Jhpiego Reaches Two Million Men and Youth with Voluntary Medical Male Circumcision for HIV Prevention

BALTIMORE, July 13, 2016 /PRNewswire/ — More than 2 million men and youth across sub-Saharan Africa have reduced their lifetime risk of HIV infection by accessing Jhpiego-supported voluntary medical male circumcision (VMMC) services. This milestone represents more than 15 percent of the World Health Organization-estimated 11.7 million VMMCs performed worldwide.

Jhpiego, a nonprofit global health affiliate of the Johns Hopkins University, has worked with the governments of 12 African countries since 2008 to implement VMMC as part of a comprehensive HIV prevention strategy aimed at interrupting the transmission of HIV to save lives. Studies have shown that VMMC reduces female-to-male HIV transmission by approximately 70 percent.

Jhpiego’s work to provide 2 million safe, high-quality VMMC procedures has been funded by the US President’s Emergency Plan for AIDS Relief (PEPFAR) through the US Agency for International Development (USAID), the US Centers for Disease Control and Prevention and the US Department of Defense HIV/AIDS Prevention Program.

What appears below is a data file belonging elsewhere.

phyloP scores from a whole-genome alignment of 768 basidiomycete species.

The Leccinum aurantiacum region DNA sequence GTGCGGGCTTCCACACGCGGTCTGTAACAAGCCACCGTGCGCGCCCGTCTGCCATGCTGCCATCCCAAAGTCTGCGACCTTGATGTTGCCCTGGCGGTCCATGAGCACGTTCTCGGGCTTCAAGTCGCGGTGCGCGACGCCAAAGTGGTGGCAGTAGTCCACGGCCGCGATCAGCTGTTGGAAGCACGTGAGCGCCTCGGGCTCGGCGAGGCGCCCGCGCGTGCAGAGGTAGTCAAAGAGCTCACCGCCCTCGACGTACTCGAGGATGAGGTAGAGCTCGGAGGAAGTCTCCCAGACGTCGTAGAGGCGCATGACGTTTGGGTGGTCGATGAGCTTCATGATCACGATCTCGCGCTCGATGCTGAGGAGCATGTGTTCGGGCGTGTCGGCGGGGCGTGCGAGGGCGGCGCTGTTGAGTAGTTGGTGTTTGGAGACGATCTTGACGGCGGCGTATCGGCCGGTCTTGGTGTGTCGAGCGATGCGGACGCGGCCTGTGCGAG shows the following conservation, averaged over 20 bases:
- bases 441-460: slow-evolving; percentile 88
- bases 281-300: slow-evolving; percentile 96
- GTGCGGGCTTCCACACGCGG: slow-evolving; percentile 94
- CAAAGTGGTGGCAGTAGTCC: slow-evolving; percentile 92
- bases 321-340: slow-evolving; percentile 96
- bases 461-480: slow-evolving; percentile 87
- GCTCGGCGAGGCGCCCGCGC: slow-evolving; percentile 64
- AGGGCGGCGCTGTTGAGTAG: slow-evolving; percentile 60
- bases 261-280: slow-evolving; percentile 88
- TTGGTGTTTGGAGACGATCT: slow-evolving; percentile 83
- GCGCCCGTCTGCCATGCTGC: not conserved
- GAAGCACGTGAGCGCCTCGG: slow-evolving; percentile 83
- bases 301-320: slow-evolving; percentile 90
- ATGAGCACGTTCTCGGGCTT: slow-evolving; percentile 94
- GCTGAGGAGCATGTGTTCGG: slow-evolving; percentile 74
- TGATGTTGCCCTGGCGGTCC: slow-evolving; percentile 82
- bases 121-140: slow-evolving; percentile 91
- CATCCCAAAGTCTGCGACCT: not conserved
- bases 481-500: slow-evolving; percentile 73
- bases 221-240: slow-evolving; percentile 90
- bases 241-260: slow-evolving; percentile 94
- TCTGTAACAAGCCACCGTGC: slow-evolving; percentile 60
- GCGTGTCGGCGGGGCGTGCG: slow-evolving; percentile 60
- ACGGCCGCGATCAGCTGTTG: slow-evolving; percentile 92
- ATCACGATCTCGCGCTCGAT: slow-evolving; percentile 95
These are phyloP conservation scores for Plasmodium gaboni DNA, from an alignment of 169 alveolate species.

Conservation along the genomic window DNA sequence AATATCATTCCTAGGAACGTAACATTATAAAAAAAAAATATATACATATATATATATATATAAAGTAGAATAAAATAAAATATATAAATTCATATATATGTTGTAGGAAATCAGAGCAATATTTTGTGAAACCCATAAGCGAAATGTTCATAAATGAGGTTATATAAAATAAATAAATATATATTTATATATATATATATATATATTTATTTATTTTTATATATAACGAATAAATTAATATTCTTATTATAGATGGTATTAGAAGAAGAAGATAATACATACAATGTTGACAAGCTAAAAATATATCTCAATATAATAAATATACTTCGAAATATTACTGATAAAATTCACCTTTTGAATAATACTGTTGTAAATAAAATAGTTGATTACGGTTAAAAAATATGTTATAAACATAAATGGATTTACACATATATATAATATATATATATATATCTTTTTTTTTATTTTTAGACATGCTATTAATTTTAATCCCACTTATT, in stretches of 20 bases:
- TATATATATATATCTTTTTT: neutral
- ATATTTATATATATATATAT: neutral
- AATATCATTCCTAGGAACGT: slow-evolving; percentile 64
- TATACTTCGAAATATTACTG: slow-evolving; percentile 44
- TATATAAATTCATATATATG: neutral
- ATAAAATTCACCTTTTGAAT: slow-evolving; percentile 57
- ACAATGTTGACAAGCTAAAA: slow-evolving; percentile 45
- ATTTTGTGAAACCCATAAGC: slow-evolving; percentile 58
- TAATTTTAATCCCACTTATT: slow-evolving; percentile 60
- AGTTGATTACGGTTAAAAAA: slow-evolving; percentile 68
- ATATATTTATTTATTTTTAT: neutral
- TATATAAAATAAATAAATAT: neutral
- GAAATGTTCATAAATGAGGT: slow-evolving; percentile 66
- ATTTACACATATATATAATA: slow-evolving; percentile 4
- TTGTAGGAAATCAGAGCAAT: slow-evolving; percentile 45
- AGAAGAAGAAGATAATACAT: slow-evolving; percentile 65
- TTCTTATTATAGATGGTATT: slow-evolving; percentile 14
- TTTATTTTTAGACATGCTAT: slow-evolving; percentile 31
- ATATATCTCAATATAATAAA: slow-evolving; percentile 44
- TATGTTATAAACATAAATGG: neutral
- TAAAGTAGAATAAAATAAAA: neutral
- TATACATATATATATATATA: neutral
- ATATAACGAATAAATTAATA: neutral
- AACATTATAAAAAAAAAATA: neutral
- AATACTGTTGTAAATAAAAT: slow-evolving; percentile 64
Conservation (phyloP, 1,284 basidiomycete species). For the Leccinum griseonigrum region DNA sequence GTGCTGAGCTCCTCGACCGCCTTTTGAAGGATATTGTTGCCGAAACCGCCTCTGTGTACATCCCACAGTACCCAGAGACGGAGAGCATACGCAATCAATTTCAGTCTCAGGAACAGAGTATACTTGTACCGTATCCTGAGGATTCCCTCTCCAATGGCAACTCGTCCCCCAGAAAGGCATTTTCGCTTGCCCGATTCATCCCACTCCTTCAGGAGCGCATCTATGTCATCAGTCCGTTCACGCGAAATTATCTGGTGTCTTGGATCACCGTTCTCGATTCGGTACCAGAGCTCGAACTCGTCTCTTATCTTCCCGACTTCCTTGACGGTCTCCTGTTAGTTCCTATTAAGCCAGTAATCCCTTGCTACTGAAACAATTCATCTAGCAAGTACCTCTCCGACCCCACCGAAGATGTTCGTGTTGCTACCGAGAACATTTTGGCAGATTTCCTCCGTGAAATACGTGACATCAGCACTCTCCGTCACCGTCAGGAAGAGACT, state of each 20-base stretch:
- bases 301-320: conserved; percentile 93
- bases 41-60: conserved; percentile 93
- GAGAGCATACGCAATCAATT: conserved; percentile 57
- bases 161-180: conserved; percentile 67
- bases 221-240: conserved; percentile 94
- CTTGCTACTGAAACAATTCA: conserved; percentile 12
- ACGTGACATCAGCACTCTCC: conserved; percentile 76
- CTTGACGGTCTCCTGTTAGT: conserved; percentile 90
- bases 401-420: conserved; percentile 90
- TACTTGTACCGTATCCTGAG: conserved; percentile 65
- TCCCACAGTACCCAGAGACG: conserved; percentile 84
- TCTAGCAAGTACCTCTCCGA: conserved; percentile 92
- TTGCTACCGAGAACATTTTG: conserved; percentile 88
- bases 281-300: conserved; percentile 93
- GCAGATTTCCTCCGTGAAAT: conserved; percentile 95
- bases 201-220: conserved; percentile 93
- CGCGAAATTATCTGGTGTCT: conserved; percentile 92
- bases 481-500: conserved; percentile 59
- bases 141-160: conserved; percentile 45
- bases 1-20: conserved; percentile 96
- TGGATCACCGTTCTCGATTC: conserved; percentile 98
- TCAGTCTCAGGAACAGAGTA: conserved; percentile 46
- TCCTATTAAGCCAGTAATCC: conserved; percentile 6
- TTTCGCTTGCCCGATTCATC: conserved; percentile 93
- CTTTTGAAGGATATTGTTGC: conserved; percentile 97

New mathematical modeling to be released by PEPFAR through USAID’s Supporting Operational AIDS Research project suggests Jhpiego’s results alone could avert more than 50,000 HIV infections through 2025.

“The world has made incredible progress in its efforts to prevent and treat HIV/AIDS. Jhpiego is proud to have played a part in that progress. With the strong leadership and partnership of local governments and providers, and the support of the US Government, we look forward to accelerating the pace of change to create an AIDS-free generation,” said Leslie Mancuso, Jhpiego CEO and President.

In cooperation with countries’ ministries of health and defense, and the World Health Organization, Jhpiego has been instrumental in preventing the spread of HIV on global and national levels. Jhpiego has helped shape the clinical standards for quality VMMC implementation and co-written the WHO reference manual that serves as the definitive clinical resource for VMMC programs. Jhpiego has worked with countries to train thousands of health workers to provide safe, high-quality procedures and developed quality assurance and improvement protocols for VMMC programs.

Increasing access to VMMC services has been one of Jhpiego’s most profound contributions to the challenge of preventing the spread of HIV. Jhpiego’s work has enabled men and boys across Africa to access HIV testing, information about sexual and reproductive health, and other health screening, along with circumcision. For more information, visit www.jhpiego.org.